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The Granary is a 2 bedroom self catering holiday accommodation that sleeps 4 and is located in St Andrews, Scotland. This property is pet friendly allowing for 1 pet. Prices range from £329 to £801 per week. Local to Saint Andrews, Strathkinness, Leuchars, Kingsbarns, Backmuir of New Gilston
Tucked away by the Kenly Burn in a quiet and picturesque location, this former granary stands only 1 mile from the sea and 2½ miles from a sandy beach. It retains a wealth of exposed timbers and stonework throughout, and boasts its own small garden, with patio area, alongside 10-acres of shared grounds. St Andrews, with its famous golf courses, 5 miles. Riding 9 miles. Sea fishing 8 miles. Shop and pub 2 miles.
Level entrance to first floor: Three steps leading to dining room with mahogany floor and farmhouse-style kitchen area. Living room with wood-burning stove and rugs on slate floor. Two bedrooms with rugs on mahogany floors; one double and one twin. Bathroom with shower cubicle and toilet.
Enjoy the restaurant's intimate dining experience with a sensuous menu perfectly combining the finest Scottish ingredients and Mediterranean cuisine, complemented by an exciting variety of wines.
Anstruther Fish Bar & Restaurant has built up a legendary reputation for first class fish suppers and is even recognised on a more worldwide level — being filmed for Japanese television and also featuring in the American magazine 'Bon Appetit'.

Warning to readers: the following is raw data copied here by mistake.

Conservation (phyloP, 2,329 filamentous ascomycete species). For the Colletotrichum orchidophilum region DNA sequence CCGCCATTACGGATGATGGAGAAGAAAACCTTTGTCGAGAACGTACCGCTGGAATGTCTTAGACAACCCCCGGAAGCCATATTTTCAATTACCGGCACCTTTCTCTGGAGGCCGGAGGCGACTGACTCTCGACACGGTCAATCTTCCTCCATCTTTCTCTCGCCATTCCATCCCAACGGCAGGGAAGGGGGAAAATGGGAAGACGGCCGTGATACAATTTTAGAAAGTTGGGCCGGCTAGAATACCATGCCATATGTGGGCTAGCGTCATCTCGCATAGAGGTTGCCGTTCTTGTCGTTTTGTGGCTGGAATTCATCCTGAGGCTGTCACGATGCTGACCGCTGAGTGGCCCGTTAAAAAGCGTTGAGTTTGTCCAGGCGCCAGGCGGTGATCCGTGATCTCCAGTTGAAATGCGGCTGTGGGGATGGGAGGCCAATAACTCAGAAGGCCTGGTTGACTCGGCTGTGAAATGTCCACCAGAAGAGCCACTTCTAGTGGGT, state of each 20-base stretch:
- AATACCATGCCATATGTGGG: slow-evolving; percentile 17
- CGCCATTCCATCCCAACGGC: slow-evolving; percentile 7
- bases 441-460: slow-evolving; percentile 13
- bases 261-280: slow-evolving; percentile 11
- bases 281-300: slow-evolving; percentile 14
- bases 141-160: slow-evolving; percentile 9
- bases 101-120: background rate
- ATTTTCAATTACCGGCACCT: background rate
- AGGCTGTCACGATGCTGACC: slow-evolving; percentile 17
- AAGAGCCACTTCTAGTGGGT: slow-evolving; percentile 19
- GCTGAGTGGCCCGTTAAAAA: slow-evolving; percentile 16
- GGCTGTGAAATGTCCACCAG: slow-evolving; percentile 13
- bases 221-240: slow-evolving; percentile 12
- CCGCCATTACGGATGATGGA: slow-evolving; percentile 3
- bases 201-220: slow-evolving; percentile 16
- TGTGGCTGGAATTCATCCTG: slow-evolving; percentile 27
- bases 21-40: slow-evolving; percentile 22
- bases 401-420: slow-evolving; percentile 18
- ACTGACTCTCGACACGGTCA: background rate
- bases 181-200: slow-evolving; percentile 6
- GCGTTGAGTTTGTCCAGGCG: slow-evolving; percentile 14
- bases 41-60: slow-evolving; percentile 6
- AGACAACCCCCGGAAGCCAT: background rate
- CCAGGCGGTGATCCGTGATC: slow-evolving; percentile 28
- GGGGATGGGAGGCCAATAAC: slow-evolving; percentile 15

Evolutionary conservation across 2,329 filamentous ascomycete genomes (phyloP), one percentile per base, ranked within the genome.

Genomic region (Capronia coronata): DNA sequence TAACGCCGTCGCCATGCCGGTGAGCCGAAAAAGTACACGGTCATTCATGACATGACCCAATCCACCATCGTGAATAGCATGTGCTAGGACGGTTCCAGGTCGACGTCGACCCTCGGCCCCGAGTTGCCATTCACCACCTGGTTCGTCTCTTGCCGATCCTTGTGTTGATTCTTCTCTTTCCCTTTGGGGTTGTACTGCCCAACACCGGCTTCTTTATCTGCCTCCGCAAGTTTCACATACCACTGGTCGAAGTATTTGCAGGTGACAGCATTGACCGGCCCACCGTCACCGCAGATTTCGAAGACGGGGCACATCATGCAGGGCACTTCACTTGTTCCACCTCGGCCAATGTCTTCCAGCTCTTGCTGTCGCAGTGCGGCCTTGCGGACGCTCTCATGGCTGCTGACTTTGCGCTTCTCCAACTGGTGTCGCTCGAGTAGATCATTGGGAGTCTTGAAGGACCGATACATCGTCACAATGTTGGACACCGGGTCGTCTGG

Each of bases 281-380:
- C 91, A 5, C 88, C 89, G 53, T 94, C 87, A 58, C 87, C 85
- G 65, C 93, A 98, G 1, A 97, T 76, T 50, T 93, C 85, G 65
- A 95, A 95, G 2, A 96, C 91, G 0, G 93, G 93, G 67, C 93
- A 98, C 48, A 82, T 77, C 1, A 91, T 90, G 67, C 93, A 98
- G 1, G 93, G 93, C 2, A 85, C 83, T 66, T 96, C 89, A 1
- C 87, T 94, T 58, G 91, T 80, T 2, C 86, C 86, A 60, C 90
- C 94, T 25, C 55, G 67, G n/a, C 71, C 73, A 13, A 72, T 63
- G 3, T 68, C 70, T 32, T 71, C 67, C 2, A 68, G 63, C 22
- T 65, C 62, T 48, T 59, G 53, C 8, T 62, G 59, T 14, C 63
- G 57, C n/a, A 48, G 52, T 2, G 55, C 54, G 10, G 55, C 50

Fine Scottish dining in a formal but relaxed setting, with an intimate and welcoming atmosphere. The well-balanced menu favours seafood and game. House specialities include hand-dived Skye scallops with Glamis asparagus risotto and Perthshire grouse.
Full width picture windows at this waterfront restaurant allow uninterrupted views of the working river's ever changing activity. The restaurant is designed to resemble the below deck area of a sailing ship, adapting a number of features from Captain Scott's RRS Discovery.
Renowned for its promotion of fresh local produce, with a menu ranging from light snacks to traditional fayre, and favourites from around the globe; The Royal Arch was recently voted 'Scottish Community Pub of the Year' in The DRAM Scottish Licensed Trade Awards.
You'll find an ever changing menu of authentic French cuisine prepared with the finest available fresh produce. Bon Appétit prides itself in slow food, but fast service!
Enjoy spectacular views with your traditional fish and chips at this award winning 140 seater restaurant. There's a special OAP menu.
Indulge yourself with some delicious home made food at the Corn Kist Coffee Shop, pleasantly situated in a rural location with the Milton Haugh Farm Shop.